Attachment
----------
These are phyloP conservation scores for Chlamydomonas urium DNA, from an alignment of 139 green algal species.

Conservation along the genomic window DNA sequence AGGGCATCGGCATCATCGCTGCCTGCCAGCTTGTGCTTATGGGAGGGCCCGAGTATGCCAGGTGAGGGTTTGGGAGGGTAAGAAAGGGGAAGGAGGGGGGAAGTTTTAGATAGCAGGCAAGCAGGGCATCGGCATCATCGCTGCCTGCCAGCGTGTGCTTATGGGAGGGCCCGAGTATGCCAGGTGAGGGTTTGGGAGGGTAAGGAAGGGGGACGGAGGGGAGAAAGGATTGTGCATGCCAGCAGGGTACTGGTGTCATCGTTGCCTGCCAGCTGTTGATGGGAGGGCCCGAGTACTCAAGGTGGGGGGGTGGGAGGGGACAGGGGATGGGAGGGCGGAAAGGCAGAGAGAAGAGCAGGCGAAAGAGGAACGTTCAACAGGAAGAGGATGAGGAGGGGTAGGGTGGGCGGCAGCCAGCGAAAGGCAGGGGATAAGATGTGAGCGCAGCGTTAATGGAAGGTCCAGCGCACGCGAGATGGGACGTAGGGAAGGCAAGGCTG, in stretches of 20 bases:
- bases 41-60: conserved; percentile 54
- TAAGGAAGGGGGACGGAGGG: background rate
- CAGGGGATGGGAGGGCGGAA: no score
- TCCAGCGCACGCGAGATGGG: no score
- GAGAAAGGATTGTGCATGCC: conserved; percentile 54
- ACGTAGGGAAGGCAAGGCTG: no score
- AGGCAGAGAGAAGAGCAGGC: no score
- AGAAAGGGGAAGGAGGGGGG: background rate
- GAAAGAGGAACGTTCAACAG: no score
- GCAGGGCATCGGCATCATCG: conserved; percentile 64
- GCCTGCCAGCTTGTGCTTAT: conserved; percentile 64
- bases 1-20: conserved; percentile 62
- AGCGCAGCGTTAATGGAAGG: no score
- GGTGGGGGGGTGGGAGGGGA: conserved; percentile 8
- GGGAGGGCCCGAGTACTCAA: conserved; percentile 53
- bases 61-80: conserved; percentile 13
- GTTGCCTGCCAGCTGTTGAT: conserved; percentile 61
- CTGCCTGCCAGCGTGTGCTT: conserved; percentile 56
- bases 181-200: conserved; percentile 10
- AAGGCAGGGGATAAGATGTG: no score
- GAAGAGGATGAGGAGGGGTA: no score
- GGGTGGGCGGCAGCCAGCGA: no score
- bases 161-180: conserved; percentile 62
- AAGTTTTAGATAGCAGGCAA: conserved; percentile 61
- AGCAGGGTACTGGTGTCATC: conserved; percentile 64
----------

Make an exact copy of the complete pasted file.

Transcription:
These are phyloP conservation scores for Chlamydomonas urium DNA, from an alignment of 139 green algal species.

Conservation along the genomic window DNA sequence AGGGCATCGGCATCATCGCTGCCTGCCAGCTTGTGCTTATGGGAGGGCCCGAGTATGCCAGGTGAGGGTTTGGGAGGGTAAGAAAGGGGAAGGAGGGGGGAAGTTTTAGATAGCAGGCAAGCAGGGCATCGGCATCATCGCTGCCTGCCAGCGTGTGCTTATGGGAGGGCCCGAGTATGCCAGGTGAGGGTTTGGGAGGGTAAGGAAGGGGGACGGAGGGGAGAAAGGATTGTGCATGCCAGCAGGGTACTGGTGTCATCGTTGCCTGCCAGCTGTTGATGGGAGGGCCCGAGTACTCAAGGTGGGGGGGTGGGAGGGGACAGGGGATGGGAGGGCGGAAAGGCAGAGAGAAGAGCAGGCGAAAGAGGAACGTTCAACAGGAAGAGGATGAGGAGGGGTAGGGTGGGCGGCAGCCAGCGAAAGGCAGGGGATAAGATGTGAGCGCAGCGTTAATGGAAGGTCCAGCGCACGCGAGATGGGACGTAGGGAAGGCAAGGCTG, in stretches of 20 bases:
- bases 41-60: conserved; percentile 54
- TAAGGAAGGGGGACGGAGGG: background rate
- CAGGGGATGGGAGGGCGGAA: no score
- TCCAGCGCACGCGAGATGGG: no score
- GAGAAAGGATTGTGCATGCC: conserved; percentile 54
- ACGTAGGGAAGGCAAGGCTG: no score
- AGGCAGAGAGAAGAGCAGGC: no score
- AGAAAGGGGAAGGAGGGGGG: background rate
- GAAAGAGGAACGTTCAACAG: no score
- GCAGGGCATCGGCATCATCG: conserved; percentile 64
- GCCTGCCAGCTTGTGCTTAT: conserved; percentile 64
- bases 1-20: conserved; percentile 62
- AGCGCAGCGTTAATGGAAGG: no score
- GGTGGGGGGGTGGGAGGGGA: conserved; percentile 8
- GGGAGGGCCCGAGTACTCAA: conserved; percentile 53
- bases 61-80: conserved; percentile 13
- GTTGCCTGCCAGCTGTTGAT: conserved; percentile 61
- CTGCCTGCCAGCGTGTGCTT: conserved; percentile 56
- bases 181-200: conserved; percentile 10
- AAGGCAGGGGATAAGATGTG: no score
- GAAGAGGATGAGGAGGGGTA: no score
- GGGTGGGCGGCAGCCAGCGA: no score
- bases 161-180: conserved; percentile 62
- AAGTTTTAGATAGCAGGCAA: conserved; percentile 61
- AGCAGGGTACTGGTGTCATC: conserved; percentile 64